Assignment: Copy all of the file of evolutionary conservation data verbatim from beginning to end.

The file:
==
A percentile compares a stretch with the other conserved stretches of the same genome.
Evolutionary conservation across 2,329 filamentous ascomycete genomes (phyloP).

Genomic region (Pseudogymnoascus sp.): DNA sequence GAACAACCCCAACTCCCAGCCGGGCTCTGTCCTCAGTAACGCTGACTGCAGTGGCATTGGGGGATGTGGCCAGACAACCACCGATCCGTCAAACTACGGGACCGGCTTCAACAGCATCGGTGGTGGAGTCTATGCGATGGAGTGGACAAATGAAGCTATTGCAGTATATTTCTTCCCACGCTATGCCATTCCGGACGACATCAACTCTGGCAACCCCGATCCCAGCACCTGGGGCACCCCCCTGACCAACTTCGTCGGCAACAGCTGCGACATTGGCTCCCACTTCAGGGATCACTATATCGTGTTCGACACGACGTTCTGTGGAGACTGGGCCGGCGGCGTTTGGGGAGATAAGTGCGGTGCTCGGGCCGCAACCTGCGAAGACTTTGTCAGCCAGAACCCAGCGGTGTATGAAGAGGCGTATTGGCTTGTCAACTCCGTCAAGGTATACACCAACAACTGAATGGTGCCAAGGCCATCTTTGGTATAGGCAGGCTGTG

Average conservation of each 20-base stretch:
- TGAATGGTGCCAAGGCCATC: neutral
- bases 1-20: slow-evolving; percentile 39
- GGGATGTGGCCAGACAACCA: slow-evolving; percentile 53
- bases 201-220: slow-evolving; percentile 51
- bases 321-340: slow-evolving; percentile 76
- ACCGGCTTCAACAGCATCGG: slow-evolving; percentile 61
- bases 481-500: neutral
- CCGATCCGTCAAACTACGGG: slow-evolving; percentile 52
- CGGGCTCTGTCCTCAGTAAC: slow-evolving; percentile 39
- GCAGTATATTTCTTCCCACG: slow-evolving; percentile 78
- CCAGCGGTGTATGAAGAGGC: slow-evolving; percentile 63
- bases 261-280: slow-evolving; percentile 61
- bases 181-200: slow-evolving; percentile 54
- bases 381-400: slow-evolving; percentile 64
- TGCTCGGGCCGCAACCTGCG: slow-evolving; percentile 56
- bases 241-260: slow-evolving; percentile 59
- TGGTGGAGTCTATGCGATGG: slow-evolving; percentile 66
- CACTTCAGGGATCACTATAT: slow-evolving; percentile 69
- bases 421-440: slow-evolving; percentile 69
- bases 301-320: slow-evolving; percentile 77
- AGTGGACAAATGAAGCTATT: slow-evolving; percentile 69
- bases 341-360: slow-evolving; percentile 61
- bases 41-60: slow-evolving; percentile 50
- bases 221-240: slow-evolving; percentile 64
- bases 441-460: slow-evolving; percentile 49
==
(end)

A percentile compares a stretch with the other conserved stretches of the same genome.
Evolutionary conservation across 2,329 filamentous ascomycete genomes (phyloP).

Genomic region (Pseudogymnoascus sp.): DNA sequence GAACAACCCCAACTCCCAGCCGGGCTCTGTCCTCAGTAACGCTGACTGCAGTGGCATTGGGGGATGTGGCCAGACAACCACCGATCCGTCAAACTACGGGACCGGCTTCAACAGCATCGGTGGTGGAGTCTATGCGATGGAGTGGACAAATGAAGCTATTGCAGTATATTTCTTCCCACGCTATGCCATTCCGGACGACATCAACTCTGGCAACCCCGATCCCAGCACCTGGGGCACCCCCCTGACCAACTTCGTCGGCAACAGCTGCGACATTGGCTCCCACTTCAGGGATCACTATATCGTGTTCGACACGACGTTCTGTGGAGACTGGGCCGGCGGCGTTTGGGGAGATAAGTGCGGTGCTCGGGCCGCAACCTGCGAAGACTTTGTCAGCCAGAACCCAGCGGTGTATGAAGAGGCGTATTGGCTTGTCAACTCCGTCAAGGTATACACCAACAACTGAATGGTGCCAAGGCCATCTTTGGTATAGGCAGGCTGTG

Average conservation of each 20-base stretch:
- TGAATGGTGCCAAGGCCATC: neutral
- bases 1-20: slow-evolving; percentile 39
- GGGATGTGGCCAGACAACCA: slow-evolving; percentile 53
- bases 201-220: slow-evolving; percentile 51
- bases 321-340: slow-evolving; percentile 76
- ACCGGCTTCAACAGCATCGG: slow-evolving; percentile 61
- bases 481-500: neutral
- CCGATCCGTCAAACTACGGG: slow-evolving; percentile 52
- CGGGCTCTGTCCTCAGTAAC: slow-evolving; percentile 39
- GCAGTATATTTCTTCCCACG: slow-evolving; percentile 78
- CCAGCGGTGTATGAAGAGGC: slow-evolving; percentile 63
- bases 261-280: slow-evolving; percentile 61
- bases 181-200: slow-evolving; percentile 54
- bases 381-400: slow-evolving; percentile 64
- TGCTCGGGCCGCAACCTGCG: slow-evolving; percentile 56
- bases 241-260: slow-evolving; percentile 59
- TGGTGGAGTCTATGCGATGG: slow-evolving; percentile 66
- CACTTCAGGGATCACTATAT: slow-evolving; percentile 69
- bases 421-440: slow-evolving; percentile 69
- bases 301-320: slow-evolving; percentile 77
- AGTGGACAAATGAAGCTATT: slow-evolving; percentile 69
- bases 341-360: slow-evolving; percentile 61
- bases 41-60: slow-evolving; percentile 50
- bases 221-240: slow-evolving; percentile 64
- bases 441-460: slow-evolving; percentile 49